Gin is made from a grain, starch or fermentable fruit, juniper berries and other botanical ingredients. To be classified as gin, brandy must contain juniper and have at least 40% alcohol by volume. Gin differs from other liquors by the use of botanical ingredients in the distillation process. Gin is an alcoholic beverage that is obtained by distillation from a grain base (wheat or barley).
In an additional procedure, botanical ingredients are added together with water until the desired flavors are met. To be called gin, the spirit drink must have a predominant juniper berry flavor. Juniper is a type of aromatic “fruit” that grows along the branches of junipers. Gin is produced in different ways from herbal cocktail ingredients, representing a wide range of different styles and brands.
The only ingredient that all gins have in common is juniper berries. Believe it or not, you can make a custom-made batch of aromatic gin at home, without any high-tech equipment or a degree in chemistry. Gin is made by distilling a neutral-grain alcohol with juniper berries and other botanical ingredients to create the fragrant liquor we all know and love. Botanical ingredients are infused into raw liquor to release their flavors.
You can also vary the recipe by adding different spices, fruits and floral elements. All good gins come from a good puree or cooking of the grains that will be used as the base of gin. Base alcohol can be obtained by distilling a variety of agricultural products, such as rye, barley, wheat, or corn. That said, rye is most popularly used for gin liqueurs, as it provides a strong white canvas for all of the great flavors that will be infused into it later.
Gin emerged in England in various forms in the early 17th century and, at the time of the Stuart Restoration, enjoyed a brief revival. To solve this problem, the Gin Act was introduced in 1736, making gin prohibitively expensive. Chemical research has begun to identify the various chemicals that are extracted in the distillation process and contribute to the flavor of gin. Navy Strength gin owes its name to its popularity in the British Royal Navy and its high alcohol content.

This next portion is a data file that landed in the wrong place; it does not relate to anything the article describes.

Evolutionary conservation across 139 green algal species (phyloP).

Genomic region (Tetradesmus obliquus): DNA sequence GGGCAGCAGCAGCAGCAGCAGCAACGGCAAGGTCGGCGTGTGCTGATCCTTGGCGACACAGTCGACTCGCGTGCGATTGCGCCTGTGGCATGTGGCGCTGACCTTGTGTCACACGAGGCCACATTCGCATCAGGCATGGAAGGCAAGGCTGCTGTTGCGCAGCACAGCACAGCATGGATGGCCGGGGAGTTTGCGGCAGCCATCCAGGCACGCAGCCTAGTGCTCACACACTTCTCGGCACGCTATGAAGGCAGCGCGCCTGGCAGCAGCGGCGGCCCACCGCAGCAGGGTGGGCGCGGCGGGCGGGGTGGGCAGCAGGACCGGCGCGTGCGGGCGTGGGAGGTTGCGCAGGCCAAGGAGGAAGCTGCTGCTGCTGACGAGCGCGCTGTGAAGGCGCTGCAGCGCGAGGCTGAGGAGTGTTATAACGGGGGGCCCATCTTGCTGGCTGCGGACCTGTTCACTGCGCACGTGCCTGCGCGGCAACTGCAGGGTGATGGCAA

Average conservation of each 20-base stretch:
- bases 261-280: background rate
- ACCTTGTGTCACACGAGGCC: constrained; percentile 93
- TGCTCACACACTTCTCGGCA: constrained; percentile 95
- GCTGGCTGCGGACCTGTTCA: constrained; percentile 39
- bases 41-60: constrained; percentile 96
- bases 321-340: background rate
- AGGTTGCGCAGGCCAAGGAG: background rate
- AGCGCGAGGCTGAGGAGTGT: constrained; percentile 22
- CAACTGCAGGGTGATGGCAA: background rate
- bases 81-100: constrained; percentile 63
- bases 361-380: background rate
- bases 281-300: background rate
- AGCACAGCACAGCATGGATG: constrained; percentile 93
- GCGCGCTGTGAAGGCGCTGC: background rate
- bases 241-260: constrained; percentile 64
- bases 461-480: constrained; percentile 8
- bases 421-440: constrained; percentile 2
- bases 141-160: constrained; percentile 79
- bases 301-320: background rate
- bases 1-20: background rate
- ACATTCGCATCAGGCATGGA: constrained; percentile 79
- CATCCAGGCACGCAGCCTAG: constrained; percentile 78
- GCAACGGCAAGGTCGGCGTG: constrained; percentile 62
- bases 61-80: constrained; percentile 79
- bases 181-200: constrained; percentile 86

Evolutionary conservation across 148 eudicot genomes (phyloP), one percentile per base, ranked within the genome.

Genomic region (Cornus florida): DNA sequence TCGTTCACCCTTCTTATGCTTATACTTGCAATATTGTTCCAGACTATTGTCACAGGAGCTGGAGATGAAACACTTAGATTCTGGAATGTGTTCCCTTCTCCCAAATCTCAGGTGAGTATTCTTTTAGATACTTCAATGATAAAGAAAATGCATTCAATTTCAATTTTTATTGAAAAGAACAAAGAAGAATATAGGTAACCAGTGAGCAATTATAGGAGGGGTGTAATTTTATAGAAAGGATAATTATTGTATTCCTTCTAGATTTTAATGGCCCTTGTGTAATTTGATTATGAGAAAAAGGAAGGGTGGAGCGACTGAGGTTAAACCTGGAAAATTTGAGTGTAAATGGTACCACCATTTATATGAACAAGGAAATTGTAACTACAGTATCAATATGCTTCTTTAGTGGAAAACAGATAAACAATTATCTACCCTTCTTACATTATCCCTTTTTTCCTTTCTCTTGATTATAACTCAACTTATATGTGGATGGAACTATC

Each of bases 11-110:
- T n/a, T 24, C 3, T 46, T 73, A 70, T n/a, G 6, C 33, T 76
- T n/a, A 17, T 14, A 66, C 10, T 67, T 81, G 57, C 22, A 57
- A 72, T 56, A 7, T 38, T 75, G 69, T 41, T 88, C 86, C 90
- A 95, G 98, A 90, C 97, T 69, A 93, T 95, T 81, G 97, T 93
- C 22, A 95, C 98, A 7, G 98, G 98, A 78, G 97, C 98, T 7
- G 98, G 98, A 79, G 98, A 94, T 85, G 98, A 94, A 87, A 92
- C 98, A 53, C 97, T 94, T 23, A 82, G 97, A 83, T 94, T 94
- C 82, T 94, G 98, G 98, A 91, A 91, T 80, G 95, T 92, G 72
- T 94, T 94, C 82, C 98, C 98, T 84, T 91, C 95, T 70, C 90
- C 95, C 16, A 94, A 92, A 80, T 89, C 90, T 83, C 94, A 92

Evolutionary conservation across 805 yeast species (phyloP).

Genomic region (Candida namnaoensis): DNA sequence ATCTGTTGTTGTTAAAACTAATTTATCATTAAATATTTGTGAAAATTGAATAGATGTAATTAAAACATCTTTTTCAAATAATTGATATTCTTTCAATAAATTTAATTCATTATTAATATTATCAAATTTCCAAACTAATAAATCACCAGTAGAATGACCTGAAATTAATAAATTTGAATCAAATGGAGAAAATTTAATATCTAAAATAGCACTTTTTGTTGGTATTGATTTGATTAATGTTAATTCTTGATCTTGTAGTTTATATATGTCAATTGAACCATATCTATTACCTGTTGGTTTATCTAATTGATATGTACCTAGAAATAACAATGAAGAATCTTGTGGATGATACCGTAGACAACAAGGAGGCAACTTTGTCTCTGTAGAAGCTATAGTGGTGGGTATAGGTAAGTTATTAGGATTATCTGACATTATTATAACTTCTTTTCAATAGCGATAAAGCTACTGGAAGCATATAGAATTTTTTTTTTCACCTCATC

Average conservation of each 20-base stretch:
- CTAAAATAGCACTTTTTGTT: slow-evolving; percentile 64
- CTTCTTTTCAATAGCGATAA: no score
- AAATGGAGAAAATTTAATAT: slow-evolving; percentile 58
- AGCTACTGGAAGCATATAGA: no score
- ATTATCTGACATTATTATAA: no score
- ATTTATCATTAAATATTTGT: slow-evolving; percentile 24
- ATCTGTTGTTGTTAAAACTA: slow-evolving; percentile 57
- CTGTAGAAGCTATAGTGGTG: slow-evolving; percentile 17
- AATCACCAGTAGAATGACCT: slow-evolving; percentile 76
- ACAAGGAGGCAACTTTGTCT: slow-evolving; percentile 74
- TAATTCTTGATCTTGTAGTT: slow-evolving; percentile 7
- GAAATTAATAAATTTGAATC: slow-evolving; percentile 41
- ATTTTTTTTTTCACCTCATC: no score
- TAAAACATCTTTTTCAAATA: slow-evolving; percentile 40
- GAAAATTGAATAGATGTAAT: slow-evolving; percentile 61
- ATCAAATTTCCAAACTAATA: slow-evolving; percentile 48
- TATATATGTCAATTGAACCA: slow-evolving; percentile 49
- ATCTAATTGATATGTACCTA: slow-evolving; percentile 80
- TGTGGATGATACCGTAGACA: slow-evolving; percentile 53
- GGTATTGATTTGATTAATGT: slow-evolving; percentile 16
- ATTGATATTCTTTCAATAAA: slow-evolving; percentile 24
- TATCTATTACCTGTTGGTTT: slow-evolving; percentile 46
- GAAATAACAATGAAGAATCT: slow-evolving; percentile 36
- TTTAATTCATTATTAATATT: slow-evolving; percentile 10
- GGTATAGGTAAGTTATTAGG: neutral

After the Glorious Revolution in England (168), which succeeded William of Orange and his wife Mary II, gin gained great popularity. So what does it take to make gin? From the farm to the bar and straight to your cocktail, here you'll find everything you need to make this versatile liquor. This method is said to give Spirit a milder flavor, and is used by producers such as Sibling Gin and the iconic Bombay Sapphire, who preferred this production method to create a lighter Spirit style. As the gin production process became more refined, this beverage evolved to become a more sophisticated balance of delicate flavors.
Either way, try some of the types and styles of gin and choose one or two bottles to include in your home bar essentials. Some legal classifications (protected designation of origin) define gin as originating only from specific geographical areas without any additional restrictions (for example, distilled gin is produced exclusively by redistilling ethanol of agricultural origin with an initial concentration of 96% ABV (the azeotrope of water and ethanol) in stills traditionally used for gin, in the presence of juniper berries and other natural botanical ingredients, provided that the juniper flavor predominates. Gin initially comes from a grain base, usually wheat or barley, before producers add botanicals and water. .